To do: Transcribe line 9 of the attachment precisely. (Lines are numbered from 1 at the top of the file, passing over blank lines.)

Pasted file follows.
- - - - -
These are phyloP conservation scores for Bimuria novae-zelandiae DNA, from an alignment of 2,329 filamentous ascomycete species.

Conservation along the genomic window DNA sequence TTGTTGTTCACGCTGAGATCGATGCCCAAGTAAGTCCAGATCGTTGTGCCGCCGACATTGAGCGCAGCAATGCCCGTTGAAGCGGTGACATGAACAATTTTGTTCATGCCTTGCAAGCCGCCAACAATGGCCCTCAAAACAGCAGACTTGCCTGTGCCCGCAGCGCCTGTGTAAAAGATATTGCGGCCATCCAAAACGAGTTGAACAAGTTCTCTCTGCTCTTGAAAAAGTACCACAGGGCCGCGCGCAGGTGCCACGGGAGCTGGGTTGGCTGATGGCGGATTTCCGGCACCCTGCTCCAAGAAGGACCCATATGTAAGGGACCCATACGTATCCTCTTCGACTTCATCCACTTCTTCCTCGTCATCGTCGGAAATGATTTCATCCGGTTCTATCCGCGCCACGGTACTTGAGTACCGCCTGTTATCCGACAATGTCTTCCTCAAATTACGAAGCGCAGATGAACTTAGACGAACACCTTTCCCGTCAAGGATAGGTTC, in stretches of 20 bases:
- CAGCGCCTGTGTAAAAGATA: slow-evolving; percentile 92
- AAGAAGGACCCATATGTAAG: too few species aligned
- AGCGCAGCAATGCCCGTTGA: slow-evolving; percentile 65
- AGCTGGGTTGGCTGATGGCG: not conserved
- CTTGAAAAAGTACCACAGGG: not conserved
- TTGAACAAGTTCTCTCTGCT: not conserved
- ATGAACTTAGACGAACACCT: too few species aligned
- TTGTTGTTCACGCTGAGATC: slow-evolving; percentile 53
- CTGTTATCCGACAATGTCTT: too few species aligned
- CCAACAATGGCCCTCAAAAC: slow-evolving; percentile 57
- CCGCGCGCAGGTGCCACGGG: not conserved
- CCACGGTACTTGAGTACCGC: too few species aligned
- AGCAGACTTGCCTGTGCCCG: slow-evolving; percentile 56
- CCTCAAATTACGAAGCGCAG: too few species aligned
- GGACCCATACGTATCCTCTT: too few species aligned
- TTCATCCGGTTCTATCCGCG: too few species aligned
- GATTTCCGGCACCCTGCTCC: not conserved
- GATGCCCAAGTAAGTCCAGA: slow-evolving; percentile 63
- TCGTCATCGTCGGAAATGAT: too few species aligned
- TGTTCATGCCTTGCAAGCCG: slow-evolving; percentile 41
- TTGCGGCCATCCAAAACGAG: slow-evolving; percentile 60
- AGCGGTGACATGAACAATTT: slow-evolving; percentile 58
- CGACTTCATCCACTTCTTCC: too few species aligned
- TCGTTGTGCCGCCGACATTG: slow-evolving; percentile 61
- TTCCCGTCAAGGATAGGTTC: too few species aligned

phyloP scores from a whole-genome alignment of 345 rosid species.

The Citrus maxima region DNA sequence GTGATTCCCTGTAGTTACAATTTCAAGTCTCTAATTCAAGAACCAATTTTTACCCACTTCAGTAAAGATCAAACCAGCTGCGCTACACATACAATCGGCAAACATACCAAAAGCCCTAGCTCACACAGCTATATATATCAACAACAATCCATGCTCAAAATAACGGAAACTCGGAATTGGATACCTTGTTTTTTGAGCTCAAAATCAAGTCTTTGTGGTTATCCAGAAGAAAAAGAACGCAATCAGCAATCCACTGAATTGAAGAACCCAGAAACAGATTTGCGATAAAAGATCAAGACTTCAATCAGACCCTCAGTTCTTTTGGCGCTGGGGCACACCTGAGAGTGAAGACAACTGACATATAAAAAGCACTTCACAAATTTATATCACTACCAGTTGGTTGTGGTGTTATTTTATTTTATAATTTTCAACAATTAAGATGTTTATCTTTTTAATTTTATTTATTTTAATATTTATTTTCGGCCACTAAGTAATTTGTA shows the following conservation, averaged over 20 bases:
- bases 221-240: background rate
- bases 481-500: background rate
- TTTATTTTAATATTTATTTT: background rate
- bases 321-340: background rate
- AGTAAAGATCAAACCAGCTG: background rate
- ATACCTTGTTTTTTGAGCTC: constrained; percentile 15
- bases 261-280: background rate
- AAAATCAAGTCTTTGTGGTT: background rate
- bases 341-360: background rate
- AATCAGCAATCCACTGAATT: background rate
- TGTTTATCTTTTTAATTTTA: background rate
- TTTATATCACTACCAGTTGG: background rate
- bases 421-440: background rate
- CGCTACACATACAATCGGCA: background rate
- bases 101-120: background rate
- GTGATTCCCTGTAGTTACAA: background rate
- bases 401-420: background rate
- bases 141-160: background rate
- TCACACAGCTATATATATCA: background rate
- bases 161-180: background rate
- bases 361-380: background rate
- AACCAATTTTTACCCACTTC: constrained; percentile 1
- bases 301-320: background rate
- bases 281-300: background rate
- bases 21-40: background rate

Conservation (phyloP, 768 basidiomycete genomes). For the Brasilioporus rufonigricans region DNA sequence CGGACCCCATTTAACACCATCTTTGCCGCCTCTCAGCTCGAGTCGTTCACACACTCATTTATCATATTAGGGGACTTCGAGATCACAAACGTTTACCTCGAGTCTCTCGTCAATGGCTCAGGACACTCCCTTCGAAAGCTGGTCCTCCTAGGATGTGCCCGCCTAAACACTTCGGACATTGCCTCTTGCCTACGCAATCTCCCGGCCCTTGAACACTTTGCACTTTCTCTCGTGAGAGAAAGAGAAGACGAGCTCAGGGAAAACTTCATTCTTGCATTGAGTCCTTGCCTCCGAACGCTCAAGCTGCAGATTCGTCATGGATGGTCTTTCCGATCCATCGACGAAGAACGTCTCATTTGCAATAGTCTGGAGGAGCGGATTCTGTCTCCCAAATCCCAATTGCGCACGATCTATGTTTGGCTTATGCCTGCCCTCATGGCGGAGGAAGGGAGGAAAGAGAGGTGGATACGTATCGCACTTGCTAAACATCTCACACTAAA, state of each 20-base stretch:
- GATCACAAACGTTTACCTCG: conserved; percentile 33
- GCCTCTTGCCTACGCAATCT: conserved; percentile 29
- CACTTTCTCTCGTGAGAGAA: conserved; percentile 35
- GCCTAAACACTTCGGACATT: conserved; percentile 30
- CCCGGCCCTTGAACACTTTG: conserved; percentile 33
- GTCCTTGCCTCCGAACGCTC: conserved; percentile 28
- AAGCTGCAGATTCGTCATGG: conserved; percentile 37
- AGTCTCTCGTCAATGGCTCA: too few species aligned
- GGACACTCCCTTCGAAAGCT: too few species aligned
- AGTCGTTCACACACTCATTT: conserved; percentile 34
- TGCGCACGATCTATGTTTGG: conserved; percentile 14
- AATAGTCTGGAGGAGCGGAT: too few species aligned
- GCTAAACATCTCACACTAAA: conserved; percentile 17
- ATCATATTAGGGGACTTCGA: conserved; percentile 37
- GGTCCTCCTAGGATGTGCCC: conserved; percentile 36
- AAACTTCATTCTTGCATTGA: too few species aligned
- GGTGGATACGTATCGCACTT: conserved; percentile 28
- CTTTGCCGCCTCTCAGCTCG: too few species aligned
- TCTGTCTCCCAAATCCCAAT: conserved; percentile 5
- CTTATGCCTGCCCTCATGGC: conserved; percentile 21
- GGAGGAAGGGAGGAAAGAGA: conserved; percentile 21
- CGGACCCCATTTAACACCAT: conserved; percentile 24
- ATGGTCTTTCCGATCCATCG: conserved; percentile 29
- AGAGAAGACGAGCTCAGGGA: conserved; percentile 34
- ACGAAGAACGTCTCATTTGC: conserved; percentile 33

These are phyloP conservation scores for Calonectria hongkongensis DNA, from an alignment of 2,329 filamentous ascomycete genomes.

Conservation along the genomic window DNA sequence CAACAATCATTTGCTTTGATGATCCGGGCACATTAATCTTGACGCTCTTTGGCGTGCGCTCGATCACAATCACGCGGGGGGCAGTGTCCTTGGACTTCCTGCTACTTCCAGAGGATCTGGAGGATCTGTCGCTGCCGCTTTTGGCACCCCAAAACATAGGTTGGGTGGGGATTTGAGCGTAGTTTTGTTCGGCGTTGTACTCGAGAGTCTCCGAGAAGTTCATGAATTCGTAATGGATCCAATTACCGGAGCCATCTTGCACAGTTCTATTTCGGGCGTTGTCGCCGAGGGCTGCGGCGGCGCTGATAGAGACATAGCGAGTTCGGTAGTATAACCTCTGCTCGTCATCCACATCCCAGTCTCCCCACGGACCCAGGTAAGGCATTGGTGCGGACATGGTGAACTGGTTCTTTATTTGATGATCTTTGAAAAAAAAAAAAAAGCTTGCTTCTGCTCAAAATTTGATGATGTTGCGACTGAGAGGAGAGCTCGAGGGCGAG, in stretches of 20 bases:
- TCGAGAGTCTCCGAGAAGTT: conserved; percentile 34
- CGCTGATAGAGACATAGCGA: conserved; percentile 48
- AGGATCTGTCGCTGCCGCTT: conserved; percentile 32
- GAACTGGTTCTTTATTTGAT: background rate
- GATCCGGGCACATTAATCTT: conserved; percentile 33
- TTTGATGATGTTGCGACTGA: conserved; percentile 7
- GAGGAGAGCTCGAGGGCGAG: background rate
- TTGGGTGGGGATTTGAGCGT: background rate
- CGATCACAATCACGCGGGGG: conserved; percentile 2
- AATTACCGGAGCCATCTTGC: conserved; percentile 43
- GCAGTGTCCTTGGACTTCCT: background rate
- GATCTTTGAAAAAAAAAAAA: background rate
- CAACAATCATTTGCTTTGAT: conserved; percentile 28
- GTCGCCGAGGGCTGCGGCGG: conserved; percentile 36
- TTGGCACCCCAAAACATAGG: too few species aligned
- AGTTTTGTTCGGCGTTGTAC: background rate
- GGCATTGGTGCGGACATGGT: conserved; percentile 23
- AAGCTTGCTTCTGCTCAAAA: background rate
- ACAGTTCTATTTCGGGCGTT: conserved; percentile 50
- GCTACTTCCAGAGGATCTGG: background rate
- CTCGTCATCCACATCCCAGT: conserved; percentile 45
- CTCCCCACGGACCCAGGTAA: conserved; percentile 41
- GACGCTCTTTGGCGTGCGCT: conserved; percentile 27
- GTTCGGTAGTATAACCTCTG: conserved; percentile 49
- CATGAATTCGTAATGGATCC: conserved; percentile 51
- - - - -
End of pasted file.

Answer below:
- ATGAACTTAGACGAACACCT: too few species aligned